The design evolved from the concepts of a natural landscape and the fascinating interplay between architecture and nature; engaging with the principles of erosion, geology and topography. The Guangzhou Opera House design has been particularly influenced by river valleys – and the way in which they are transformed by erosion.

Fold lines in this landscape define territories and zones within the Opera House, cutting dramatic interior and exterior canyons for circulation, lobbies and cafes, and allowing natural light to penetrate deep into the building. Smooth transitions between disparate elements and different levels continue this landscape analogy. Custom moulded glass-fibre reinforced gypsum (GFRC) units have been used for the interior of the auditorium to continue the architectural language of fluidity and seamlessness.

The Guangzhou Opera House has been the catalyst for the development of cultural facilities in the city including new museums, library and archive. The Opera House design is the latest realization of Zaha Hadid Architects’ unique exploration of contextual urban relationships, combining the cultural traditions that have shaped Guangzhou’s history, with the ambition and optimism that will create its future.

In 2004 Hadid became the first woman to receive the Pritzker Architecture Prize. For more on her work visit her on the web or her blog.


Anne Berry, Photographer, Atlanta

What we love most about Berry’s photographs is her appreciation for places unspoiled by development, which is central to her vision. We also enjoy her appreciation for animals. She photographs animals to get people to truly look at them, to hear their inner sound, and to consider their value and their place in the world. We would like to share with you photographs from her Menagerie and The Inner Sound of Horses series.

The Menagerie series in her own words:

In today’s society pets are pampered and anthropomorphized, but animals are often overlooked and dismissed. My photographs are about the beauty of animals but also about their plight. The pictorial quality of these images softens the shock, but the punch is there in the eyes and expressions of the animals. I anticipate the moment that I can capture something in the essence of an animal, so that through the photograph it speaks. The animal begs the viewer to consider his place in the world; he is an ambassador for all the animals in his species.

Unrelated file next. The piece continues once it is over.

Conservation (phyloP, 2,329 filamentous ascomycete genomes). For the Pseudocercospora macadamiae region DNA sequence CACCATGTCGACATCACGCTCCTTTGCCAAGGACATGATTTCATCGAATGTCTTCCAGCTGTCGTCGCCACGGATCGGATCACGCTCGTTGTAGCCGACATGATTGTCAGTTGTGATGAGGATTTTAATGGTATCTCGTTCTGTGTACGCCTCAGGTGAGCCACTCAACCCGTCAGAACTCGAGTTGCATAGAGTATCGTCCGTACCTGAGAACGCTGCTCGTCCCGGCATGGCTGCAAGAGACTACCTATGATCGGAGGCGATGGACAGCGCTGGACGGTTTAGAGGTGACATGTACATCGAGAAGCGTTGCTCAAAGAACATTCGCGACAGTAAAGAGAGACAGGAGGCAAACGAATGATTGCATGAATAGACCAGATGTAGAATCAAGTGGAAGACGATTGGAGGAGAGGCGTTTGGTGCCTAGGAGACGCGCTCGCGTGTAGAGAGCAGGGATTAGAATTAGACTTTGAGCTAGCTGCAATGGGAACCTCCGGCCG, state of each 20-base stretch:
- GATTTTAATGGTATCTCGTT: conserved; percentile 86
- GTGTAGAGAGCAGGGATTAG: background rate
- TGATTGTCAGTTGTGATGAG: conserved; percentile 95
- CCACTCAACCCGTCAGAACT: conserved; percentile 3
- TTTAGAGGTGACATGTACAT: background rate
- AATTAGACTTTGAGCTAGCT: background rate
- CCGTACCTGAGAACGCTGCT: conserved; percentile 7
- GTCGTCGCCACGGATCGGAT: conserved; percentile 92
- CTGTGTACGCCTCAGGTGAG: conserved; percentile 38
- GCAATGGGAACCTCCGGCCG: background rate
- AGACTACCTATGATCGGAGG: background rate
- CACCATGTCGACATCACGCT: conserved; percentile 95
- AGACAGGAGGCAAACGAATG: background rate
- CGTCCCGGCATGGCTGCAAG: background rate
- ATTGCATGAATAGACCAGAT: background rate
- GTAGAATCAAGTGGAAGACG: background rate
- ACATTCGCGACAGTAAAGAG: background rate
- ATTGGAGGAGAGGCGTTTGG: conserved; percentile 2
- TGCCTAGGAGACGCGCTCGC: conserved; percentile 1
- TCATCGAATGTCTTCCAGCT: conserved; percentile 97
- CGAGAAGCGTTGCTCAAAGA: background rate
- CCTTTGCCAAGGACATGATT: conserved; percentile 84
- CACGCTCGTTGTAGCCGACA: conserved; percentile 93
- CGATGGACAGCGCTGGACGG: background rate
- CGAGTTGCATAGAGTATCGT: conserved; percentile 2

The Inner Sound of Horses series in her own words:

Wassily Kandinsky teaches that the artist has the ability to “realize the inner sound of things.” I listen for this sound when I photograph animals. People have lost an essential connection to the land and to animals. I photograph animals to remind the viewer of this bond. Because it exists so prominently in art, myth, and history, the horse more than any other animal has the power to stir memories of this important relationship. The horses and donkeys in this series are in rural settings or roam freely as feral animals. The connection between the horse and the land is clear, and also evident is the animal/human relationship. Even if the horse is not gazing directly at the camera it is aware of the photographer. Capturing these images requires patience and understanding. I am close to the horse physically, and I have established a connection with it. I hope by looking at these images the viewer will hear the inner melody of the horse. These lyrics ask the viewer to consider the animal’s place in the world, to do as Franz Marc instructs, to “contemplate the soul of the animal to divine its way of sight.

For more on Anne Berry visit her on the web and/or follow her blog.